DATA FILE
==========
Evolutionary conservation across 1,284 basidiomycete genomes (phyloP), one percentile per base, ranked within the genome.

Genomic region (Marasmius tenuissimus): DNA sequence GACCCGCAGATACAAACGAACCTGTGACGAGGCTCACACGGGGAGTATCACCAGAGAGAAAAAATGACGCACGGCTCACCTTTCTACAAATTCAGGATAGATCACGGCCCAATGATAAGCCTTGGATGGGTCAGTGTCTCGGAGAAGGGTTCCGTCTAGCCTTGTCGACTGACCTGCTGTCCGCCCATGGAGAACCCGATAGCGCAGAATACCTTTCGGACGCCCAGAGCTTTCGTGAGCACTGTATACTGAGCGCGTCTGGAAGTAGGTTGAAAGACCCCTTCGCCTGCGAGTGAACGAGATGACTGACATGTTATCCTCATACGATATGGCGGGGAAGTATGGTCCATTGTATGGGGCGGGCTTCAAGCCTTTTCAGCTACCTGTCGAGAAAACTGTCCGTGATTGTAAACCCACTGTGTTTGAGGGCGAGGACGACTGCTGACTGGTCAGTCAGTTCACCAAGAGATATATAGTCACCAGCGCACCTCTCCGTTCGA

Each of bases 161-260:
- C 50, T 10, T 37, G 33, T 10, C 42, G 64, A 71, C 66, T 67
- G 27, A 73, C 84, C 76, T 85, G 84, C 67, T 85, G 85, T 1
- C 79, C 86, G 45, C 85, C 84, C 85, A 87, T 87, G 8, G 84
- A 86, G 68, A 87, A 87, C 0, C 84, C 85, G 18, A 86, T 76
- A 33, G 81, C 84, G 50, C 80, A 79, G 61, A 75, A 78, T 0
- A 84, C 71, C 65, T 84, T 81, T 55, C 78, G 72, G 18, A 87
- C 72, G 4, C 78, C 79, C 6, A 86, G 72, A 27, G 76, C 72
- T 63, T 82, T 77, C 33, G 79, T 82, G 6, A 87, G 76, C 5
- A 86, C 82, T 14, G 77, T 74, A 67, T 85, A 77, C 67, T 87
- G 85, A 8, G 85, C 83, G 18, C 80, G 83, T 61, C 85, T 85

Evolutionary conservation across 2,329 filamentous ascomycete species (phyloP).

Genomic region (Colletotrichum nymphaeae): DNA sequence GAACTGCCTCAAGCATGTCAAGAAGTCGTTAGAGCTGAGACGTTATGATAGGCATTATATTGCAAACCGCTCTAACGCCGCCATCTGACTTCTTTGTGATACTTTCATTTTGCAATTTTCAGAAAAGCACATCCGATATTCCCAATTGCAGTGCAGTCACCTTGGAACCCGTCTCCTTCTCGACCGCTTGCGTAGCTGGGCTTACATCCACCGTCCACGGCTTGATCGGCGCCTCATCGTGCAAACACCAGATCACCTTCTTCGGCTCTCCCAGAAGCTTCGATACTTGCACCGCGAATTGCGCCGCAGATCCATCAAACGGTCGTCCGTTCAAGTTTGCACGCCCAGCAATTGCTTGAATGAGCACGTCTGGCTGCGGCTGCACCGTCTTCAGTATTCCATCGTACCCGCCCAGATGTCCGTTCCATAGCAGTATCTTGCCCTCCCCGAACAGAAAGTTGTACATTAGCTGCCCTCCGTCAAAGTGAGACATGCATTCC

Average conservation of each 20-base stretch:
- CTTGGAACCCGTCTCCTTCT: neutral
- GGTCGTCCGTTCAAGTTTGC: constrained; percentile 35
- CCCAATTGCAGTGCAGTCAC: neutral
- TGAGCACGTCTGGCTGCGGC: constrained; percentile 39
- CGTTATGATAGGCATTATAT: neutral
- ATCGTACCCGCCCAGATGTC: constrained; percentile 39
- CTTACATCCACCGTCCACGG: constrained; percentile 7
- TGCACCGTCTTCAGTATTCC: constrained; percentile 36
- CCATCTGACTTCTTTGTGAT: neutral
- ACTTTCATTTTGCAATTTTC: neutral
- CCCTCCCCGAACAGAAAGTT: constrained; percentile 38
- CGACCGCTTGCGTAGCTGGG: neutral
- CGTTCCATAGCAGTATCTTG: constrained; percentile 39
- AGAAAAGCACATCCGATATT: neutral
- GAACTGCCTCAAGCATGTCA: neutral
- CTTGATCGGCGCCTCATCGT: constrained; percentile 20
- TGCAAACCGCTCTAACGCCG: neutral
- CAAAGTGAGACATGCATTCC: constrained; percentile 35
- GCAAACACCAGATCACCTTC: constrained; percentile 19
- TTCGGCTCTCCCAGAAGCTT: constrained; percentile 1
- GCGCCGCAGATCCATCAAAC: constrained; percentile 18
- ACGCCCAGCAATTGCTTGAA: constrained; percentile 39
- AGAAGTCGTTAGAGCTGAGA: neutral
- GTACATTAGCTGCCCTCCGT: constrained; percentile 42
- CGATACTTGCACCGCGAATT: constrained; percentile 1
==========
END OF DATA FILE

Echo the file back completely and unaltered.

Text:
Evolutionary conservation across 1,284 basidiomycete genomes (phyloP), one percentile per base, ranked within the genome.

Genomic region (Marasmius tenuissimus): DNA sequence GACCCGCAGATACAAACGAACCTGTGACGAGGCTCACACGGGGAGTATCACCAGAGAGAAAAAATGACGCACGGCTCACCTTTCTACAAATTCAGGATAGATCACGGCCCAATGATAAGCCTTGGATGGGTCAGTGTCTCGGAGAAGGGTTCCGTCTAGCCTTGTCGACTGACCTGCTGTCCGCCCATGGAGAACCCGATAGCGCAGAATACCTTTCGGACGCCCAGAGCTTTCGTGAGCACTGTATACTGAGCGCGTCTGGAAGTAGGTTGAAAGACCCCTTCGCCTGCGAGTGAACGAGATGACTGACATGTTATCCTCATACGATATGGCGGGGAAGTATGGTCCATTGTATGGGGCGGGCTTCAAGCCTTTTCAGCTACCTGTCGAGAAAACTGTCCGTGATTGTAAACCCACTGTGTTTGAGGGCGAGGACGACTGCTGACTGGTCAGTCAGTTCACCAAGAGATATATAGTCACCAGCGCACCTCTCCGTTCGA

Each of bases 161-260:
- C 50, T 10, T 37, G 33, T 10, C 42, G 64, A 71, C 66, T 67
- G 27, A 73, C 84, C 76, T 85, G 84, C 67, T 85, G 85, T 1
- C 79, C 86, G 45, C 85, C 84, C 85, A 87, T 87, G 8, G 84
- A 86, G 68, A 87, A 87, C 0, C 84, C 85, G 18, A 86, T 76
- A 33, G 81, C 84, G 50, C 80, A 79, G 61, A 75, A 78, T 0
- A 84, C 71, C 65, T 84, T 81, T 55, C 78, G 72, G 18, A 87
- C 72, G 4, C 78, C 79, C 6, A 86, G 72, A 27, G 76, C 72
- T 63, T 82, T 77, C 33, G 79, T 82, G 6, A 87, G 76, C 5
- A 86, C 82, T 14, G 77, T 74, A 67, T 85, A 77, C 67, T 87
- G 85, A 8, G 85, C 83, G 18, C 80, G 83, T 61, C 85, T 85

Evolutionary conservation across 2,329 filamentous ascomycete species (phyloP).

Genomic region (Colletotrichum nymphaeae): DNA sequence GAACTGCCTCAAGCATGTCAAGAAGTCGTTAGAGCTGAGACGTTATGATAGGCATTATATTGCAAACCGCTCTAACGCCGCCATCTGACTTCTTTGTGATACTTTCATTTTGCAATTTTCAGAAAAGCACATCCGATATTCCCAATTGCAGTGCAGTCACCTTGGAACCCGTCTCCTTCTCGACCGCTTGCGTAGCTGGGCTTACATCCACCGTCCACGGCTTGATCGGCGCCTCATCGTGCAAACACCAGATCACCTTCTTCGGCTCTCCCAGAAGCTTCGATACTTGCACCGCGAATTGCGCCGCAGATCCATCAAACGGTCGTCCGTTCAAGTTTGCACGCCCAGCAATTGCTTGAATGAGCACGTCTGGCTGCGGCTGCACCGTCTTCAGTATTCCATCGTACCCGCCCAGATGTCCGTTCCATAGCAGTATCTTGCCCTCCCCGAACAGAAAGTTGTACATTAGCTGCCCTCCGTCAAAGTGAGACATGCATTCC

Average conservation of each 20-base stretch:
- CTTGGAACCCGTCTCCTTCT: neutral
- GGTCGTCCGTTCAAGTTTGC: constrained; percentile 35
- CCCAATTGCAGTGCAGTCAC: neutral
- TGAGCACGTCTGGCTGCGGC: constrained; percentile 39
- CGTTATGATAGGCATTATAT: neutral
- ATCGTACCCGCCCAGATGTC: constrained; percentile 39
- CTTACATCCACCGTCCACGG: constrained; percentile 7
- TGCACCGTCTTCAGTATTCC: constrained; percentile 36
- CCATCTGACTTCTTTGTGAT: neutral
- ACTTTCATTTTGCAATTTTC: neutral
- CCCTCCCCGAACAGAAAGTT: constrained; percentile 38
- CGACCGCTTGCGTAGCTGGG: neutral
- CGTTCCATAGCAGTATCTTG: constrained; percentile 39
- AGAAAAGCACATCCGATATT: neutral
- GAACTGCCTCAAGCATGTCA: neutral
- CTTGATCGGCGCCTCATCGT: constrained; percentile 20
- TGCAAACCGCTCTAACGCCG: neutral
- CAAAGTGAGACATGCATTCC: constrained; percentile 35
- GCAAACACCAGATCACCTTC: constrained; percentile 19
- TTCGGCTCTCCCAGAAGCTT: constrained; percentile 1
- GCGCCGCAGATCCATCAAAC: constrained; percentile 18
- ACGCCCAGCAATTGCTTGAA: constrained; percentile 39
- AGAAGTCGTTAGAGCTGAGA: neutral
- GTACATTAGCTGCCCTCCGT: constrained; percentile 42
- CGATACTTGCACCGCGAATT: constrained; percentile 1